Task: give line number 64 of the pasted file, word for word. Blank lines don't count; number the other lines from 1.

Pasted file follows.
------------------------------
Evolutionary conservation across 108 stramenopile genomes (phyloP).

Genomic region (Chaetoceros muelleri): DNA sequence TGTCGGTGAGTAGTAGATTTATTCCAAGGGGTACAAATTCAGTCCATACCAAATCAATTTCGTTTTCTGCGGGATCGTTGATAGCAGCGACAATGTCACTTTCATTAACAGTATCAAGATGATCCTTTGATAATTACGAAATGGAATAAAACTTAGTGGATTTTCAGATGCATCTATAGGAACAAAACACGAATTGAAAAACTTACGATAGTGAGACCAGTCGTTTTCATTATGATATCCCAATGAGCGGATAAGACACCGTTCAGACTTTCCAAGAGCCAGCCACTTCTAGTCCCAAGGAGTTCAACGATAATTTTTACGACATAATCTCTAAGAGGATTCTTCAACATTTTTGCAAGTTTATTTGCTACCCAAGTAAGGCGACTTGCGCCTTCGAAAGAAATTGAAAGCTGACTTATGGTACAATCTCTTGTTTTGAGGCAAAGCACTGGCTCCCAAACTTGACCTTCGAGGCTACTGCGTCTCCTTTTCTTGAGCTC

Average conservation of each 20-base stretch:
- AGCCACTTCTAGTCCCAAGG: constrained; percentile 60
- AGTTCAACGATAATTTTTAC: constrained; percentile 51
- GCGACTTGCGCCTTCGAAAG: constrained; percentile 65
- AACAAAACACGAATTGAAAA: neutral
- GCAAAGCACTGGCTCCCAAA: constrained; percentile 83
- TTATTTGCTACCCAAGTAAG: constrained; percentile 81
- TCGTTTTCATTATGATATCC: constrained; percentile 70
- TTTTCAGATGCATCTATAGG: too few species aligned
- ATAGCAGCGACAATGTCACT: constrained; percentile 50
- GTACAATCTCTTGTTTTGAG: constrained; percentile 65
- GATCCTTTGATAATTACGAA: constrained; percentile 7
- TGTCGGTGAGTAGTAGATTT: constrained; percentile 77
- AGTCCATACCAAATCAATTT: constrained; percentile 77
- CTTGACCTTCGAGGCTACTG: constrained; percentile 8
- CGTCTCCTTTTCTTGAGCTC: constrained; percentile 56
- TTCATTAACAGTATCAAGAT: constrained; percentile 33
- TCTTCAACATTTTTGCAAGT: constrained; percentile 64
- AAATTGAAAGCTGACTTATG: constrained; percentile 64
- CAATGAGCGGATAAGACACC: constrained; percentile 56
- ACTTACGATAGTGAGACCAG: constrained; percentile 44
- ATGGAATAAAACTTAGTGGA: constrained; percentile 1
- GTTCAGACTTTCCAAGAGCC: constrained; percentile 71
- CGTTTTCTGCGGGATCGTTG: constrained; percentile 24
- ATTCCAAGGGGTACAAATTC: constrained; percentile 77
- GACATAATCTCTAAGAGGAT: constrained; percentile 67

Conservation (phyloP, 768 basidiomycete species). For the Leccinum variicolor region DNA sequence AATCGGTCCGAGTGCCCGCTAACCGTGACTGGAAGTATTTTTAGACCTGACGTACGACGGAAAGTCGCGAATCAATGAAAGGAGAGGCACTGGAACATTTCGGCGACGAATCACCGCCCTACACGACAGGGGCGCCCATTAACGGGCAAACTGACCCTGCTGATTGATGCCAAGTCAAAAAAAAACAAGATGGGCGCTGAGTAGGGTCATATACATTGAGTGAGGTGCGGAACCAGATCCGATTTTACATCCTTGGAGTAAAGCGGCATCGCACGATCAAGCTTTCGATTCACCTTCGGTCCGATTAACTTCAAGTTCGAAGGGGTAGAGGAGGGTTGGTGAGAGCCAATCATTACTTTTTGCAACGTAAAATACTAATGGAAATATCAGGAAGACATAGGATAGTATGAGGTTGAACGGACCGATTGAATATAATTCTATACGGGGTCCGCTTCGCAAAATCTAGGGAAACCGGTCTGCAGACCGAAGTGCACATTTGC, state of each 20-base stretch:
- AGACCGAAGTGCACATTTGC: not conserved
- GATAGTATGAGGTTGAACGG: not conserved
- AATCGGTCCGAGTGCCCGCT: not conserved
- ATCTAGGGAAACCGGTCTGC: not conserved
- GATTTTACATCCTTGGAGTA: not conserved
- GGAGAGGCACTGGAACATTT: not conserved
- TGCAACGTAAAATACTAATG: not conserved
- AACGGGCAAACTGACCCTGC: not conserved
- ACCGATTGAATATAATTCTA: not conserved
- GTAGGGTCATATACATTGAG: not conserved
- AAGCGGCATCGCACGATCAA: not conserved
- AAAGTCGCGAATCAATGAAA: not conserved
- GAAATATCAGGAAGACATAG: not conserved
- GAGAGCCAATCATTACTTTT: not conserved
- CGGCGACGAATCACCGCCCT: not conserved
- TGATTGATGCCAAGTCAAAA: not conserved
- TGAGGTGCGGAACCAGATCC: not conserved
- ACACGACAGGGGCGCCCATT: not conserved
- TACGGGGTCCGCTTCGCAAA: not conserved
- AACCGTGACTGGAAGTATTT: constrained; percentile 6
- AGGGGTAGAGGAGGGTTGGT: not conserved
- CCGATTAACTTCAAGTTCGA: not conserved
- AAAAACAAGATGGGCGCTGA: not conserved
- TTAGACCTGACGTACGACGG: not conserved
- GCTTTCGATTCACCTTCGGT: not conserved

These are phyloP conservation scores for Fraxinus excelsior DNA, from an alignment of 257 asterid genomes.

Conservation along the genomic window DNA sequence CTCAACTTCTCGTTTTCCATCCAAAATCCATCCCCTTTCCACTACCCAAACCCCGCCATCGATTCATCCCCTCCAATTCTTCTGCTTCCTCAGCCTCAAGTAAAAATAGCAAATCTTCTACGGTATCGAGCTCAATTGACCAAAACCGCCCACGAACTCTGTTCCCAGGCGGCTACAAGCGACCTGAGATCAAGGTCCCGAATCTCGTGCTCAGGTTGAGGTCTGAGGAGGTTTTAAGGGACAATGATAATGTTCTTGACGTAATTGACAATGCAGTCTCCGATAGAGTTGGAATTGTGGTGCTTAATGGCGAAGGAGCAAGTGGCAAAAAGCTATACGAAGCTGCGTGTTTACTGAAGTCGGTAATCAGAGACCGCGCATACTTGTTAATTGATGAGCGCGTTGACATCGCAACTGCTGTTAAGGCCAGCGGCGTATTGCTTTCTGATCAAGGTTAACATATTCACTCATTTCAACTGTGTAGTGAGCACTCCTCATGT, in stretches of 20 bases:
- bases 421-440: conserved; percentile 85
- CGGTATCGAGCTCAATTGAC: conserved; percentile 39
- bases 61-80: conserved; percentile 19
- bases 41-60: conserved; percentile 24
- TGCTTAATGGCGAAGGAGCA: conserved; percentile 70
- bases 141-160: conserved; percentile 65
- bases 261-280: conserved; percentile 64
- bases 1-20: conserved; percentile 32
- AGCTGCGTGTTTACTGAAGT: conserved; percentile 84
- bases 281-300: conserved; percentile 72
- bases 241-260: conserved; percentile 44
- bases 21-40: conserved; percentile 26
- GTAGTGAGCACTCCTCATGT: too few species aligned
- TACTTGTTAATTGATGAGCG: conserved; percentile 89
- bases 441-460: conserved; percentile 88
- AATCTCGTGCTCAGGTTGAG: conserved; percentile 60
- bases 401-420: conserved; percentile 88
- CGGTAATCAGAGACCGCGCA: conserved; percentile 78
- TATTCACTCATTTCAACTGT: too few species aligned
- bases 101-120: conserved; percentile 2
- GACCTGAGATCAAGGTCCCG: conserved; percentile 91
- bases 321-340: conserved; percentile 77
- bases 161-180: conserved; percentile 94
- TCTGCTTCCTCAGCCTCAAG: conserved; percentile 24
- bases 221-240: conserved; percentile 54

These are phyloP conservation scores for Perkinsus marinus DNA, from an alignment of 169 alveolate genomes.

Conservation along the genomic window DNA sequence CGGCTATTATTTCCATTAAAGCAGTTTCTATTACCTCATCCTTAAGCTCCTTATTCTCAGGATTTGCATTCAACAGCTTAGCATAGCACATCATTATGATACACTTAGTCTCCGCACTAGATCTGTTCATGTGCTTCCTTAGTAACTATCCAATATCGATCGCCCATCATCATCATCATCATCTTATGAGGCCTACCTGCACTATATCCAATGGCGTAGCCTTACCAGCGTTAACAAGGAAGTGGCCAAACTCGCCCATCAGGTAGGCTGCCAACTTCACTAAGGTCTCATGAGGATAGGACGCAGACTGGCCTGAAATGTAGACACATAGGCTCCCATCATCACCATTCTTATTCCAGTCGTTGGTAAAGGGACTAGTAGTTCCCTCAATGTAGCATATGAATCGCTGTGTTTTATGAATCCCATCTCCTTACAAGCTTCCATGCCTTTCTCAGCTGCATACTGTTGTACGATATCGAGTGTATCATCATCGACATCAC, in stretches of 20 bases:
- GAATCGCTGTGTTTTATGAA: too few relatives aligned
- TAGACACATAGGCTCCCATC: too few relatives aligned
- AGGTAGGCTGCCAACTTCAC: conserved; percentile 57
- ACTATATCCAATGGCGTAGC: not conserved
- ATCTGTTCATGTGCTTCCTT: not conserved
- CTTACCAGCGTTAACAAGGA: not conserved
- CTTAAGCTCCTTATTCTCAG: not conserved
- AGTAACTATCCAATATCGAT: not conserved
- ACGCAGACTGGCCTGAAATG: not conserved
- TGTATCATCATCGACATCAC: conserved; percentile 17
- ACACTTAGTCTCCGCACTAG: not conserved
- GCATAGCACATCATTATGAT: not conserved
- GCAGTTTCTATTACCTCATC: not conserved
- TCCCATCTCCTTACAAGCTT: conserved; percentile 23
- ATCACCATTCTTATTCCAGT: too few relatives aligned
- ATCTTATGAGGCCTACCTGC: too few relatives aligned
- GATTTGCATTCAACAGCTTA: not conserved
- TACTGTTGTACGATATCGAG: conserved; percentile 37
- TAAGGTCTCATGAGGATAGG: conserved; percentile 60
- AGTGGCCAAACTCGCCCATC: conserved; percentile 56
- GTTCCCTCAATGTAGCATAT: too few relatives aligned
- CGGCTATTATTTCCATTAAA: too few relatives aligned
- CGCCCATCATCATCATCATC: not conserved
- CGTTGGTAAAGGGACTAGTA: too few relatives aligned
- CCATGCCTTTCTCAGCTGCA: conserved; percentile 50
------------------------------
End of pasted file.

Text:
- bases 1-20: conserved; percentile 32